Aiven PostgreSQL connection pooling

Aiven PostgreSQL connection pooling allows you to maintain very large numbers of connections to a database while keeping the server resource usage low.

Aiven PostgreSQL connection pooling utilizes PGBouncer for managing the database connection and each pool can handle up to 5000 database client connections. Unlike when connecting directly to the PostgreSQL server, each client connection does not require a separate backend process on the server. PGBouncer automatically interleaves the client queries and only uses a limited number of actual backend connections, leading to lower resource usage on the server and better total performance.

Why connection pooling?

Eventually a high number of backend connections becomes a problem with PostgreSQL as the resource cost per connection is quite high due to the way PostgreSQL manages client connections. PostgreSQL creates a separate backend process for each connection and the unnecessary memory usage caused by the processes will start hurting the total throughput of the system at some point. Also, if each connection is very active, the performance can be affected by the high number of parallel executing tasks.

It makes sense to have enough connections so that each CPU core on the server has something to do (each connection can only utilize a single CPU core [1]), but a hundred connections per CPU core may be too much. All this is workload specific, but often a good number of connections to have is in the ballpark of 3–5 times the CPU core count.

Connection pooling modes

Aiven PostgreSQL supports three different operational pool modes: “session”, “transaction” and “statement”.

  • The “transaction” pooling mode on the other hand allows each client connection to take their turn in using a backend connection for the duration of a single transaction. After the transaction is committed, the backend connection is returned back into the pool and the next waiting client connection gets to reuse the same connection immediately. In practise this provides quick response times for queries as long as the typical transaction execution times are not excessively long. This is the most commonly used PGBouncer mode and also the Aiven PostgreSQL default pooling mode.
  • The third operational pooling mode is “statement” and it is similar to the “transaction” pool mode, except that instead of allowing a full transaction to be run, it cycles the server side connections after each and every database statement (SELECT, INSERT, UPDATE, DELETE statements, etc.) Transactions containing multiple SQL statements are not allowed in this mode. This mode is sometimes used for example when running specialized sharding front-end proxies.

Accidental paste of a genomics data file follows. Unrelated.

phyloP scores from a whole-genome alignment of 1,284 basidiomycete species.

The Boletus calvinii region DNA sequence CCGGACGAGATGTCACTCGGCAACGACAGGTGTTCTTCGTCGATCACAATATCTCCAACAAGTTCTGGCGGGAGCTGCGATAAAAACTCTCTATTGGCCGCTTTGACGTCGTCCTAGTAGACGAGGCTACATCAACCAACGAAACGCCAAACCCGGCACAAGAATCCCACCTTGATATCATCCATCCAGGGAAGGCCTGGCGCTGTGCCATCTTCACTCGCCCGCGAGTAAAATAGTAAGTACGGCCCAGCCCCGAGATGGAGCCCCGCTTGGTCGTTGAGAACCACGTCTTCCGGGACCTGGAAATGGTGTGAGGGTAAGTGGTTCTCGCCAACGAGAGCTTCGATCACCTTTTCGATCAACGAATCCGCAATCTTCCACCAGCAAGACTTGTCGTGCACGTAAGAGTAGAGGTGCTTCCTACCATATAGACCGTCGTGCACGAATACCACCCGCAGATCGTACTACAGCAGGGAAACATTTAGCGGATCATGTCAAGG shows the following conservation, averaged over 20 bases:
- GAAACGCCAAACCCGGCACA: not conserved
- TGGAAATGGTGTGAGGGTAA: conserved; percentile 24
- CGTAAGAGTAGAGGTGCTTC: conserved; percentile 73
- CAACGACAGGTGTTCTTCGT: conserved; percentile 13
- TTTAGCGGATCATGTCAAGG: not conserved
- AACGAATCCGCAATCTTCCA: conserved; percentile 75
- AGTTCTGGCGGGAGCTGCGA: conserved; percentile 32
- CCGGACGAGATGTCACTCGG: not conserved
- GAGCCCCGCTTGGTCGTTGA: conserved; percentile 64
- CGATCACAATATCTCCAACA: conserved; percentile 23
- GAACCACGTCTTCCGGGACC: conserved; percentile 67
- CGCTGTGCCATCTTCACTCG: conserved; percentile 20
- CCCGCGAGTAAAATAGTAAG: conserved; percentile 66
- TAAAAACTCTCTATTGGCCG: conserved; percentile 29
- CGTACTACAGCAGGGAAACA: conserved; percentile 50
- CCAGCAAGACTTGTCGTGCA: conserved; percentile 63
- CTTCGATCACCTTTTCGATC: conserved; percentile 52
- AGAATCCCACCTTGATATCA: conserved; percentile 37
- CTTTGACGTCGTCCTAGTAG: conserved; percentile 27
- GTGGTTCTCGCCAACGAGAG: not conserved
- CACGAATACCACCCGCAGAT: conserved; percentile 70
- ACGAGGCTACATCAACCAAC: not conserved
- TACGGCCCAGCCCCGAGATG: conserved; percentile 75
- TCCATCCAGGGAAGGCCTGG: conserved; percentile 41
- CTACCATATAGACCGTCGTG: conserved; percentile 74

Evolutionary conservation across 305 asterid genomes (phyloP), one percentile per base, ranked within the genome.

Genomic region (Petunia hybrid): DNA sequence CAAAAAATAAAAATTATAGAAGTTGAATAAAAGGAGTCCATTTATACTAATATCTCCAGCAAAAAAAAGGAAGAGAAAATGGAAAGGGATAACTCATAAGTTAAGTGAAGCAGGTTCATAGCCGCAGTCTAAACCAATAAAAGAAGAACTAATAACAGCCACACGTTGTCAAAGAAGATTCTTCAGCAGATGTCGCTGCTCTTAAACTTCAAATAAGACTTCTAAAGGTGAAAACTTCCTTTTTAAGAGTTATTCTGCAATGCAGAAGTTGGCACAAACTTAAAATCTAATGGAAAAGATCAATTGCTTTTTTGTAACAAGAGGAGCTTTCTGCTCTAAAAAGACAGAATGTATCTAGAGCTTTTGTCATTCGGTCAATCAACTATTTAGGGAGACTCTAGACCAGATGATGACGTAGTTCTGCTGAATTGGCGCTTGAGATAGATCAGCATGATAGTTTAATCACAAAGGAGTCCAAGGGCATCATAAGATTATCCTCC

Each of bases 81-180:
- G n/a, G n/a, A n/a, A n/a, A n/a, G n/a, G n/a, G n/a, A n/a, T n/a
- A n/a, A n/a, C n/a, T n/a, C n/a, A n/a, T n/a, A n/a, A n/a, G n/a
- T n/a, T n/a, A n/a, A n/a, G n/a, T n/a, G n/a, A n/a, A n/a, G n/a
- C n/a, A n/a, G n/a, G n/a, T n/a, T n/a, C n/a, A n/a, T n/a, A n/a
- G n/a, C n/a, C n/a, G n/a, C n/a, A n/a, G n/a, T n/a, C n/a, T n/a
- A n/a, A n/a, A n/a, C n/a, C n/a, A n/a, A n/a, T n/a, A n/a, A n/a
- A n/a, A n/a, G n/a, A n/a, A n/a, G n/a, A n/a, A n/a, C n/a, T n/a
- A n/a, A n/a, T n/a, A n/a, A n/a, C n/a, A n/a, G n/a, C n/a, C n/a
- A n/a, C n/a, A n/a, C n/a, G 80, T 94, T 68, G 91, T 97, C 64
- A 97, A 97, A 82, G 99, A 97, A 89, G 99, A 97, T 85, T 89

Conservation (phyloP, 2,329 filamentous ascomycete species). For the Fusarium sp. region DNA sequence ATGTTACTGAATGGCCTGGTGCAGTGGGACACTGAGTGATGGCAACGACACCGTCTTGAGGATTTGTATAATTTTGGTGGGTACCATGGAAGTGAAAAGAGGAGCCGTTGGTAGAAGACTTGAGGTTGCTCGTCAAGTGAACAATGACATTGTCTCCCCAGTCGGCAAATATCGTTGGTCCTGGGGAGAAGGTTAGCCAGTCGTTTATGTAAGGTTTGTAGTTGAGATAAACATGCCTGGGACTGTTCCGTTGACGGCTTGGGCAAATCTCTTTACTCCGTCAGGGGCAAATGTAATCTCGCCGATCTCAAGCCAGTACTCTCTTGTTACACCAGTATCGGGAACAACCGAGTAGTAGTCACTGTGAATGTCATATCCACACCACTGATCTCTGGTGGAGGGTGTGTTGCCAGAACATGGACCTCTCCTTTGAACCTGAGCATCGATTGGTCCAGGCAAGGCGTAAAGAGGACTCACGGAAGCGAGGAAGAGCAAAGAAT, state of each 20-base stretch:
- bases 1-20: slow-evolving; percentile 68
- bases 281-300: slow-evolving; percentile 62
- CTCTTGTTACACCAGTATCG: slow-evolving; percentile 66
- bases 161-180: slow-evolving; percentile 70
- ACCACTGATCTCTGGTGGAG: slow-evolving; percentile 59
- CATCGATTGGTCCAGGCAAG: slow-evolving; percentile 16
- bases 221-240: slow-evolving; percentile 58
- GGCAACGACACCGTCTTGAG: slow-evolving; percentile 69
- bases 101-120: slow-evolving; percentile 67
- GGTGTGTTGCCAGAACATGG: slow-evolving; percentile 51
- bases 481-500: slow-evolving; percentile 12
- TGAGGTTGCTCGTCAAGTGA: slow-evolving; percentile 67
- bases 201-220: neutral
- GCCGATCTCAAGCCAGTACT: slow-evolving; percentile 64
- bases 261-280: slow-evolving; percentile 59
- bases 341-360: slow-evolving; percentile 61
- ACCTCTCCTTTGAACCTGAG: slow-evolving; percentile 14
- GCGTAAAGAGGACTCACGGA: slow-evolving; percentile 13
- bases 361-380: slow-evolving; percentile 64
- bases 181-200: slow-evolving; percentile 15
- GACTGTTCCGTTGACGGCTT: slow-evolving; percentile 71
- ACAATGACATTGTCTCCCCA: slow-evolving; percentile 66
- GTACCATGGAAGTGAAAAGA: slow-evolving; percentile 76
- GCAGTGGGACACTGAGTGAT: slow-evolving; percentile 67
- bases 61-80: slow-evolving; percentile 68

How to get started with Aiven PostgreSQL connection pooling

First you need an Aiven PostgreSQL service, for the purposes of this tutorial we assume you already have created one. A quick Getting Started guide is available that walks you through the service creation part.

This the overview page for our PostgreSQL service in the Aiven web console. You can connect directly to the PostgreSQL server using the settings described next to “Connection parameters” and “Service URL”, but note that these connections will not utilize PGBouncer pooling.

  • Database: Allows you to choose which database to connect to. Each pool can only connect to a single database.
  • Username: Selects which database username to use when connecting to the backend database.
  • Pool mode: Refers to the pooling mode descried in more detail earlier in this article.
  • Pool size: How many PostgreSQL server connections can this pool use at a time.

Verifying the connection pool

We can use the psql command-line client to verify that the pooling works as supposed:

From terminal #1:

 $ psql <pool-uri>
 $ psql <pool-uri>
mypool=> SELECT 1;
?column?
──────────
1
(1 row)
mypool=> SELECT 1;
?column?
──────────
1
(1 row)
 mypool=> SELECT COUNT(*) FROM pg_stat_activity WHERE usename = 'avnadmin';
count
— — — -
1
(1 row)

Summary

The more client connections you have to your database, the more useful connection pooling becomes. Aiven PostgreSQL makes using connection pooling an easy task and migrating from non-pooled connections to pooled connections is just a matter of gradually changing your client-side connection database name and port number!

Try PostgreSQL 9.6 for free in Aiven

Remember that trying Aiven is free: you will receive US$10 worth of free credits at sign-up which you can use to try any of our service plans. The offer works for all of our services: PostgreSQL, Redis, InfluxDB, Grafana, Elasticsearch and Kafka!

Go to https://aiven.io/ to get started!

Cheers,
Team Aiven

Your database in the cloud, www.aiven.io

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